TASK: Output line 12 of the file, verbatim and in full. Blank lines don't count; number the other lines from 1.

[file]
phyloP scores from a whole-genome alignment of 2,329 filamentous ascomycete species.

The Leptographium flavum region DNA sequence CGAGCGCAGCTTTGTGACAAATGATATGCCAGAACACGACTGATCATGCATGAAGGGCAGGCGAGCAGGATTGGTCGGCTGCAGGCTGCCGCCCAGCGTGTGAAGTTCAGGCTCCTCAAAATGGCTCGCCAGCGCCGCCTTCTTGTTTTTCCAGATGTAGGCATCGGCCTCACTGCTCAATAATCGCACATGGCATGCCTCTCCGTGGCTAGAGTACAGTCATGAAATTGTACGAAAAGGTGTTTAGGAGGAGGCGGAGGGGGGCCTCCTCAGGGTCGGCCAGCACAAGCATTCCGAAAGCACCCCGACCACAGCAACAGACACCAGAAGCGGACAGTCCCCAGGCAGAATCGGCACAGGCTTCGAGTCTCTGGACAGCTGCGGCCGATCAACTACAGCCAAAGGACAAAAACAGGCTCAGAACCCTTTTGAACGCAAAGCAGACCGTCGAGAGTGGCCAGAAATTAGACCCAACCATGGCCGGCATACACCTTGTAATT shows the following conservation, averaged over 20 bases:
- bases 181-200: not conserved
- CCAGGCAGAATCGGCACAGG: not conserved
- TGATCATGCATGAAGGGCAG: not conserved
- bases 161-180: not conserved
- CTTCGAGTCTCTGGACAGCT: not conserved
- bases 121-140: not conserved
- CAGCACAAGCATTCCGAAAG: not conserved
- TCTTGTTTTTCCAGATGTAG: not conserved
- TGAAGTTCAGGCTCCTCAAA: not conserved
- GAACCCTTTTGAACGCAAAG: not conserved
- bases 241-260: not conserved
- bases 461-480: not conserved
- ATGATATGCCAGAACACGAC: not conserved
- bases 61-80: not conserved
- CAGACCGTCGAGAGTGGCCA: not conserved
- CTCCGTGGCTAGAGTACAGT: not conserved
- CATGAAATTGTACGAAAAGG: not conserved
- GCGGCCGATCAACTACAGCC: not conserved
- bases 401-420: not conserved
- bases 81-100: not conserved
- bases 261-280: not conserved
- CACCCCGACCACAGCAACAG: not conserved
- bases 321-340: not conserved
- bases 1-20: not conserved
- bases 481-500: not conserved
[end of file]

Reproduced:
- GAACCCTTTTGAACGCAAAG: not conserved